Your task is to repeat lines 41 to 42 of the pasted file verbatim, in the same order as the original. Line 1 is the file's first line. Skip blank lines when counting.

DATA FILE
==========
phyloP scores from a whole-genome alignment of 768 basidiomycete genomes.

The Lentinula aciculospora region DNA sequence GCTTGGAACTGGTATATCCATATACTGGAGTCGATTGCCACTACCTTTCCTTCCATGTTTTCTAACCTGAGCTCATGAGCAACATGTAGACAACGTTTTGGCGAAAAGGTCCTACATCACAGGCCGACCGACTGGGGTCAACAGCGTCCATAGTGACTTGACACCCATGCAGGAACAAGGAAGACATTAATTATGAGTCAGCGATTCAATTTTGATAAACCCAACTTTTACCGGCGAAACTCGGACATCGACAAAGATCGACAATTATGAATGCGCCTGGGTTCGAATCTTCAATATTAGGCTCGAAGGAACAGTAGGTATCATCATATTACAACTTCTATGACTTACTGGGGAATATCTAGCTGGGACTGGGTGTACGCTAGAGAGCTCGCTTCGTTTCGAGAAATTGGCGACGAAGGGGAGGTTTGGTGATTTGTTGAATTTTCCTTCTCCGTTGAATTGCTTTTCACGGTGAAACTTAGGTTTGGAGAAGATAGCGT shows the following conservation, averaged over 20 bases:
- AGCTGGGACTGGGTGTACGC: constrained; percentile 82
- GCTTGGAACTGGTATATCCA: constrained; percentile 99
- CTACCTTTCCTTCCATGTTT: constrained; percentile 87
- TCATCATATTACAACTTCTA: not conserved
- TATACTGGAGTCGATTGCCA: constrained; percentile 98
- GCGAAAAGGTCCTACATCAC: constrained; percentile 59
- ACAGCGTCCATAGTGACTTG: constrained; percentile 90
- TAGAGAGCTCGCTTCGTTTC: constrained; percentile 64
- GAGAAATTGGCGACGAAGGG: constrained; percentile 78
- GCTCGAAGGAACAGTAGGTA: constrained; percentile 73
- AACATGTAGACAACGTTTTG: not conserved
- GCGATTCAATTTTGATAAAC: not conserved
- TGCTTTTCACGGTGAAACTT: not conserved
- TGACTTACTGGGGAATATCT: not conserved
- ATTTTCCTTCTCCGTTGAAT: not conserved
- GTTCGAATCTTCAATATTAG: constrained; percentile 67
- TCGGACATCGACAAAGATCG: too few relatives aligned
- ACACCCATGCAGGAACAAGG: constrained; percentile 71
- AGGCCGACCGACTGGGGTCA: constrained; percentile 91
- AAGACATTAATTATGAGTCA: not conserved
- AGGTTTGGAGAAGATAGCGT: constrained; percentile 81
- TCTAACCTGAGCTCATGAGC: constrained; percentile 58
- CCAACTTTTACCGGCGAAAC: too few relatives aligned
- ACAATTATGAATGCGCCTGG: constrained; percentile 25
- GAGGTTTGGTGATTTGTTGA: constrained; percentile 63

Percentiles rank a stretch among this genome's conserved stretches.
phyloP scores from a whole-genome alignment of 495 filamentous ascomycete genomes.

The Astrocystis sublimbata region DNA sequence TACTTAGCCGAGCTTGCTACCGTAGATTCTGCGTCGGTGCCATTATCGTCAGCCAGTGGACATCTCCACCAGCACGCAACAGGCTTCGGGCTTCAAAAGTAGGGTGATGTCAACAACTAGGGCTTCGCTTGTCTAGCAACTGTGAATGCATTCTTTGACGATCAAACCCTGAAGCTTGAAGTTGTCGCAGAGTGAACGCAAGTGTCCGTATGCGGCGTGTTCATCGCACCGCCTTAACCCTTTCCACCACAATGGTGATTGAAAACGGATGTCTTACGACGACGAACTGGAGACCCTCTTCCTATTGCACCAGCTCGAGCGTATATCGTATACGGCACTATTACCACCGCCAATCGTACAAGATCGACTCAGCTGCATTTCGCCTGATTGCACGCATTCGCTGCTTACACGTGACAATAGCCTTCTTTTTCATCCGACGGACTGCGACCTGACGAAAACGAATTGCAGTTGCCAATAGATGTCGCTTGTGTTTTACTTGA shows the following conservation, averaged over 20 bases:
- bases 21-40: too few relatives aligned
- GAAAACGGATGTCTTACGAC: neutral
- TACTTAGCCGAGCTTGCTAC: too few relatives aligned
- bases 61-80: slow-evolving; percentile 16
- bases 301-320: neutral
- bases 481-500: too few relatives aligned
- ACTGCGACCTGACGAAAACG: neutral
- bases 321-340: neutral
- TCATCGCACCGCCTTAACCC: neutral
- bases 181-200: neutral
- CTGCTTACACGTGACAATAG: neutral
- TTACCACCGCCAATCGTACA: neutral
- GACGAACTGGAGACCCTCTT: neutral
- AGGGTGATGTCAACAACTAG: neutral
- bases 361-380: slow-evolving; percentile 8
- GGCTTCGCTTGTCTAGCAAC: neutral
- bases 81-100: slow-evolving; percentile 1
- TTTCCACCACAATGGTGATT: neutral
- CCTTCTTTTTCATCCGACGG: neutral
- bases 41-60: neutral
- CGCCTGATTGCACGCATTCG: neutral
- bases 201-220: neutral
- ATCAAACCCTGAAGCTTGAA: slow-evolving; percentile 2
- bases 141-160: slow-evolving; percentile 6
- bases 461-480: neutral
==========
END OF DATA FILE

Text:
- CTGCTTACACGTGACAATAG: neutral
- TTACCACCGCCAATCGTACA: neutral